Hello and welcome to yet another interesting article related to Transformers. You would be thinking how many more and I would say not much, since we have covered a few major improvement architectures derived from the Transformer architecture. The reason for learning these architectures is that we learn the art of research and understand how improvements are made or how the flaws are mitigated for a particular architecture. Transformer has been a breakthrough architecture which has fared excellently in both NLP and Computer Vision and learning about these kinds of architectures is always beneficial in the long run. I promise a hands-on exercise in our next article wherein we will use various architectures, pick a dataset and observe the performance. For now, let’s get on with Linformer.
As we all know the main bottleneck in terms of time and computation is the self-attention mechanism in which, at any given point, each token is attending to all the tokens from the previous layer, which results in O(n²) computation for a fixed sequence length. However, if the sequence length is increased, the complexity increases quadratically, which has been explained in the recent papers we have discussed. The Linformer using an approximation and projection technique aims to make this scaling of sequence length a linear factor rather than a quadratic factor that results in using much more GPUs for a longer time and eventually leaving a greater carbon footprint. Let’s see the architecture design of the Linformer and understand how it manages to reduce the self-attention complexity to O(n) from O(n²).
In the above diagram, we can see the matrices are divided into multiple smaller ones. This technique is somewhat analogous to the Singular Value Decomposition (SVD), an approximation formula where we approximate a matrix using smaller ranked matrices. Consider a matrix P which is decomposed across the layers and the attention heads. If we plot the normalized SVD values we observe that the left end spectrum, meaning the data in higher layers, is concentrated and of lower rank.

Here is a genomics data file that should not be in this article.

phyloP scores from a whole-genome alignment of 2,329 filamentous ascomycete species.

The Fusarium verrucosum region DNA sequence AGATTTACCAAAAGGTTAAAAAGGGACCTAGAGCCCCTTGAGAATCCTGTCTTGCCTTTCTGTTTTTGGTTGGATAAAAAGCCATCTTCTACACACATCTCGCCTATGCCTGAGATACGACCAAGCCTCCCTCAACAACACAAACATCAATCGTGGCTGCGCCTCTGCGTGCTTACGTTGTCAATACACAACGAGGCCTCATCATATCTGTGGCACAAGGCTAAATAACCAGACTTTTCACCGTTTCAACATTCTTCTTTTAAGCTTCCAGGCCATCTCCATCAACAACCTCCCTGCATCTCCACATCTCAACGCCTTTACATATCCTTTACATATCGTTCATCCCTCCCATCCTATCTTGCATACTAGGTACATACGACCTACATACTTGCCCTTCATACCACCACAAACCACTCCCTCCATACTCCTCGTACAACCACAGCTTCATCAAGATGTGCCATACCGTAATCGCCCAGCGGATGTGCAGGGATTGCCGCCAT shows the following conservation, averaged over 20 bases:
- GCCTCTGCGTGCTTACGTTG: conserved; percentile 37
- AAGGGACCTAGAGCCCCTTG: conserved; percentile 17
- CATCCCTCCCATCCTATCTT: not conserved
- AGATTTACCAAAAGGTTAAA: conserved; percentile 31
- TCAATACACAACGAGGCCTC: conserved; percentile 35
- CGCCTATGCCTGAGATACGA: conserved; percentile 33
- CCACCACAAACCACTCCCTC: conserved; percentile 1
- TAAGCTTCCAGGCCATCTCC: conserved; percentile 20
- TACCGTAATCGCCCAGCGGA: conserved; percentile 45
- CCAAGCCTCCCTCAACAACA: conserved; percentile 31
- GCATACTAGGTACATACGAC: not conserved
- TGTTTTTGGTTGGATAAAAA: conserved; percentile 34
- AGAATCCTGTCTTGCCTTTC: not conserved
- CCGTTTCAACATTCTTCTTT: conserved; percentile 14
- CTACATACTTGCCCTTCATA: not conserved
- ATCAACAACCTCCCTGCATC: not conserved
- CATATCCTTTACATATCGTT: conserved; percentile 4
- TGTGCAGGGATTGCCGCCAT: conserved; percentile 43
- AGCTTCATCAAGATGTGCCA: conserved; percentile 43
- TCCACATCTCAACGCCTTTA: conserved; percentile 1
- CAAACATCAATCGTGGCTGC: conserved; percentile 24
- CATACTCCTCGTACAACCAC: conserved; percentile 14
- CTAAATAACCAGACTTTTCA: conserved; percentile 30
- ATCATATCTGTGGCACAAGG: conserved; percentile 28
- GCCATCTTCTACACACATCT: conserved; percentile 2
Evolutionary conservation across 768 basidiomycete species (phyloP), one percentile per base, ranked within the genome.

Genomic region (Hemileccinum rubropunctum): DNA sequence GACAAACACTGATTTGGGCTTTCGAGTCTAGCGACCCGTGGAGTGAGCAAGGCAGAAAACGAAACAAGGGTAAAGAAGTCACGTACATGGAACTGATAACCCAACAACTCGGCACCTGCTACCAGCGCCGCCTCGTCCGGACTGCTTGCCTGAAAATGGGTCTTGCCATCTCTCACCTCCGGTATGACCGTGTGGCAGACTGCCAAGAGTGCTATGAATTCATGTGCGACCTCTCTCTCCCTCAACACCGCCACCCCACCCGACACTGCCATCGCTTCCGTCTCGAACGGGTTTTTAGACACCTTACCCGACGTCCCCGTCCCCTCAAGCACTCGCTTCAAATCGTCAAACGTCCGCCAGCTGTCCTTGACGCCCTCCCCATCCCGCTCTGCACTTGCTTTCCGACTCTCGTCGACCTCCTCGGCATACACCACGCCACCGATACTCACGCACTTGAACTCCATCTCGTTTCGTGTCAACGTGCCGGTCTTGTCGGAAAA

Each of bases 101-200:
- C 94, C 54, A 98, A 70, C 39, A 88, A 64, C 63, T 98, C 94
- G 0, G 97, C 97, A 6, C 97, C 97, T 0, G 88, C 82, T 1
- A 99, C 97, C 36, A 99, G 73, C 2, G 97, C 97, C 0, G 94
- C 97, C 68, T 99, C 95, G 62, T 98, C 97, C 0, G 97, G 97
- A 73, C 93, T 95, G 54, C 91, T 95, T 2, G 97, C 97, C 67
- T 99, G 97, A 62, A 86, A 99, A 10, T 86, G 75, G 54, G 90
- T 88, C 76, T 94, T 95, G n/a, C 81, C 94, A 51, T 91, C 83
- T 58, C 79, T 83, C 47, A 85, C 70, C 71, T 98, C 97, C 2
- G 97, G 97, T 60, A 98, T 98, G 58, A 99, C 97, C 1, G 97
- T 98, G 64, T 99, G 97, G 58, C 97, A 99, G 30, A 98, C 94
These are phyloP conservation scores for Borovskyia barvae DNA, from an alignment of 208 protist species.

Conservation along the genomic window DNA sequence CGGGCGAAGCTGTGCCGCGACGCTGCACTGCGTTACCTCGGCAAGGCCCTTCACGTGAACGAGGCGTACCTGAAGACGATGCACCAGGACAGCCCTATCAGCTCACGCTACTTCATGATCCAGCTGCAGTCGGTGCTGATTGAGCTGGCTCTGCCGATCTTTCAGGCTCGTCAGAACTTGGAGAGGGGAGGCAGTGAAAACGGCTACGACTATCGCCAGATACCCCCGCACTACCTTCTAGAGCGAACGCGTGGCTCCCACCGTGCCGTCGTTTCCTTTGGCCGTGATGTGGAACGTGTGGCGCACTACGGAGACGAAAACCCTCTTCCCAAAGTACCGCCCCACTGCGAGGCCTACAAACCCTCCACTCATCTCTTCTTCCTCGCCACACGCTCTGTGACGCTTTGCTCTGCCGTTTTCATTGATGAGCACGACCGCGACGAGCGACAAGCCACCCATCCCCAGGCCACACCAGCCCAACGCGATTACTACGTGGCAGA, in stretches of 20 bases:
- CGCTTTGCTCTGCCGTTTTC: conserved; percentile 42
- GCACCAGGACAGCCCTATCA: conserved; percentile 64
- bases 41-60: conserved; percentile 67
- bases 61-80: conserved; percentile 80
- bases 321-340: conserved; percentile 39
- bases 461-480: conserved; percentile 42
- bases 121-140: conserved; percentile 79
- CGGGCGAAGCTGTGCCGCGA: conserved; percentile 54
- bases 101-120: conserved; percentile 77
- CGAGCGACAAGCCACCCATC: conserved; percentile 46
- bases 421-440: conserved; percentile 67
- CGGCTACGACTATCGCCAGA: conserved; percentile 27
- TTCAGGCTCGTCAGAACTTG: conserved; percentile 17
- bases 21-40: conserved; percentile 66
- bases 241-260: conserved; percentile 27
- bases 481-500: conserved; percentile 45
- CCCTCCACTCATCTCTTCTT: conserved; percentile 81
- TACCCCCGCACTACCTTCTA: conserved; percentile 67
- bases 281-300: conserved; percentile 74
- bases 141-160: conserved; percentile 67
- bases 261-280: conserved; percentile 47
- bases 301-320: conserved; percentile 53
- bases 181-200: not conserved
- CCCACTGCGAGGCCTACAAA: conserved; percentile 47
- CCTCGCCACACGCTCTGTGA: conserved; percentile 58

This shows that the SVD theorem/formulae works and we can decompose and recalculate the P matrix’s values with a lower rank matrix P(low) without losing much information. But this approximation adds to additional computation because the SVD has to be applied at each self-attention matrix and hence the authors proposed another low-rank approximation that avoids these additional calculations.
In this proposed scheme of things, there are 2 linear projections matrices E and F added for computing the key and value numbers. The original (n x d) dimensional key and value KW and VW are projected into (k x d) dimensional matrices. Then the scaled dot-product attention is computed using the given below formula.
where Q, K and V are query, key and value matrices. On top of this, the context embeddings are computed using P.(FVW). The complexity of the above operation is O(nk) where k is the projected dimension size. If we choose a k<<n, the memory overhead is significantly reduced.
This results in a constant speed of computation over longer sequence lengths when compared to vanilla transformers that slow down considerably with longer sequence lengths.
The Linformer is compared against the RoBERTa model, which is also derived from the vanilla Transformer. The Linformer’s performance is on par with the vanilla Transformer with k = 128; n = 512 and k =256; n = 1024. There was also an evaluation of the effect of increase in sequence length with k kept constant at 256. The below graph illustrates that even though the n value is increasing the perplexity of the model is converging at the same point reiterating the empirical assumption of a new low-rank approximation performing in linear-time complexity.
The Linformer showcases a linear increase in complexity when the sequence lengths are increased from n = 512 to n = 4096 (shown in the results section) by employing a newly proposed low-rank matrix approximation technique that draws inspiration from the SVD technique. The Linformer did not drop its performance greatly and was on par with the Transformer whilst drastically improving the inference time and memory required at scale, making it up to 20x faster and 60x less memory intensive with a sequence length of 65536!
I would recommend a read of the research paper for intricate details on experiments and a few theorems on the low-rank approximations. Do try using the Linformer (pretrained with longer sequences) for your downstream tasks and comment below how it performed. Also, think of adding value to the existing research and see whether you can further improve this architecture!